Two Years In, LA’s Top Housing Program Faces a New Challenge

Despite the persistent housing crisis, a group sued the city to halt the Transit Oriented Communities program, which has led to proposals for almost 20,000 new units since 2017

reprints


This month marks two years since Los Angeles enacted the Transit Oriented Communities (TOC) program to encourage denser development with more affordable housing near bus and train routes.

SEE ALSO: SunWest Developer Adds 100+ Resi Units to Hollywood Project

The program has become a developer favorite, and it has led the way in encouraging new multifamily projects throughout the city. But now an activist group has filed a lawsuit against the program, saying it gives away too many incentives and violates city and state law. 

The program gives developers bonuses for projects proposed near public transportation stops as long as a percentage of the units are designated for lower-income households. It stems from Measure JJJ, which voters approved in 2016, and requires prevailing wages for construction crews and affordable units on developments. Its TOC program has since become one of the city’s most defining policies in spurring multifamily development.

As of June, the program has so far led to proposals for 19,928 new units, including 3,863 units that are designated for lower-income tenants, according to a report from the city planning department. In the second quarter alone, the program accounted for almost half of all units proposed through the planning process. 

The TOC program has been particularly notable as it was created to address the housing crisis, and it’s been popular in light of California Housing Partnership’s estimation earlier this year that L.A. County needs roughly 517,000 new units designated for low-income households to meet the current demand. 

But production has still slowed in Los Angeles since the approval of Measure JJJ because it requires developers who request zoning changes to boost worker wages and include affordable housing. Since the measure was approved, developers have nearly stopped applying for zone changes. A report by the University of California Berkeley and LAplus said that developers claimed moving to union labor would add approximately 20 percent to the costs of buildings for mid-rise buildings, and 30 percent for low-rise, wood frame-only construction.

But that report also found that the TOC program is now the most popular construction-based incentive program in the city.

Another example of its popularity came earlier this month, when Reliable Properties filed updated plans for a mixed-use project at 5525 Sunset Boulevard, which now calls for 412 units and 36,000 square feet for retail. It replaces the firm’s original plan for 293 units at the same site, which was approved last year. To increase the density, the firm will take advantage of the TOC program, as the site is located near the Metro station at Sunset Boulevard and Western Avenue. About 25 percent of the base units will be affordable, as opposed to 15 percent in the original plan.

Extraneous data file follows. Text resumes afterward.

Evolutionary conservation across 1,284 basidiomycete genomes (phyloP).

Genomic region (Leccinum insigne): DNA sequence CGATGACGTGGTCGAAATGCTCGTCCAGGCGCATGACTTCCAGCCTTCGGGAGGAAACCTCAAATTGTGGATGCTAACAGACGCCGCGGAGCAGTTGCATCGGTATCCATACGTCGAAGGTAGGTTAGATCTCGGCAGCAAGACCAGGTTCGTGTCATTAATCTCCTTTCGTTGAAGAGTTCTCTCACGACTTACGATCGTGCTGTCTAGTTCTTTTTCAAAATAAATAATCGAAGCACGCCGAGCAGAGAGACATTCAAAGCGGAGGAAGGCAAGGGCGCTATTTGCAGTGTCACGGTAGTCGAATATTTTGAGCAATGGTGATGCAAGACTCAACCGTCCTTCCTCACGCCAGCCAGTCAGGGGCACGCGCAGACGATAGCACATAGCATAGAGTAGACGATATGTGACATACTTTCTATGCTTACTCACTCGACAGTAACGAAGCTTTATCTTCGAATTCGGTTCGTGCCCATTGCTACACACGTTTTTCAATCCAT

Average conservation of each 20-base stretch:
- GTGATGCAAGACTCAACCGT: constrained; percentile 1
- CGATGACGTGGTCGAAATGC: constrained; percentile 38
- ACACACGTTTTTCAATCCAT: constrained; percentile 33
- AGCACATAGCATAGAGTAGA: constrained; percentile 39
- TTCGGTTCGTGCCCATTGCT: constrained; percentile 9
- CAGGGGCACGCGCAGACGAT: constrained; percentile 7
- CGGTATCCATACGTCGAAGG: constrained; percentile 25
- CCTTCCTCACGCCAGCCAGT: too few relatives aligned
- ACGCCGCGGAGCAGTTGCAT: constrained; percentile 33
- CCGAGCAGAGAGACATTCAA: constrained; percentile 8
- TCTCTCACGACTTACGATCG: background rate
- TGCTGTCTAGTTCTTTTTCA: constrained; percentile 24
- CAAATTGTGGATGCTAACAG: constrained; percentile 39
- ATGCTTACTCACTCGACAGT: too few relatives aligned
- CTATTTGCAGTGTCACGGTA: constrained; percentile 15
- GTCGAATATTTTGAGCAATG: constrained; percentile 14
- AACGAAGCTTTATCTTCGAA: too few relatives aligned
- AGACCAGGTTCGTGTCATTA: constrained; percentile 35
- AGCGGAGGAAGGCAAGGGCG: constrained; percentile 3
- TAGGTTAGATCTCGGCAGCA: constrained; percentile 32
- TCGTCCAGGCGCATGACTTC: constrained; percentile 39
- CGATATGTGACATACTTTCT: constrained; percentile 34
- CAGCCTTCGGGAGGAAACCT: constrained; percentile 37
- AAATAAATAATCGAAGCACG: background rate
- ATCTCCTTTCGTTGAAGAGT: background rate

Bradley Nourafshan, director of development at Reliable Properties, told Commercial Observer that it’s very important to allow higher density near transit areas. He added that the TOC program makes it more feasible to provide more affordable units in communities where they wouldn’t have otherwise been provided.

“There is a housing crisis right now, and in order to address it, we must allow more units to enter the market,” he said.

But now the program is facing a new hurdle after nonprofit group Fix the City filed a complaint in Los Angeles Superior Court to halt the TOC program in its current form. The group argues that the planning department’s approval of the program violated state and city law, and also violated the voters who approved Measure JJJ by granting bonuses without ensuring good jobs for workers. The Los Angeles Times first reported the lawsuit.

Under Measure JJJ, projects are supposed to be limited to three bonuses from the TOC program as long as the labor standards are met, according to Fix The City. The group argues those bonuses should only include increased square footage, increased number of dwelling units and reduced parking, and that the guidelines should have been approved by the city council before it went into effect. The existing guidelines, however, include other bonuses such as increased height and reduced open space, what Measure JJJ allows. And the group says the city has not required prevailing wages for construction crews.

The group also wants to overturn the recent approval of a seven-story, 120-unit project by Nayssan Properties that utilized the TOC program to grow its project size. Twelve units will be set aside for extremely low-income renters at 10400 Santa Monica Boulevard near Century City, according to reports. The development is reportedly set to reach nearly 80 feet in a lot that was otherwise limited to 57 feet. 

“This was not the bargain the voters struck with the city,” said James O’Sullivan, vice president of Fix The City, in a statement. 

Laura Lake, a board member with Fix the City, told the Times that L.A. is using the program to rezone the city without securing legislative approval. The group hopes to halt the program entirely and to start the process over with public hearings.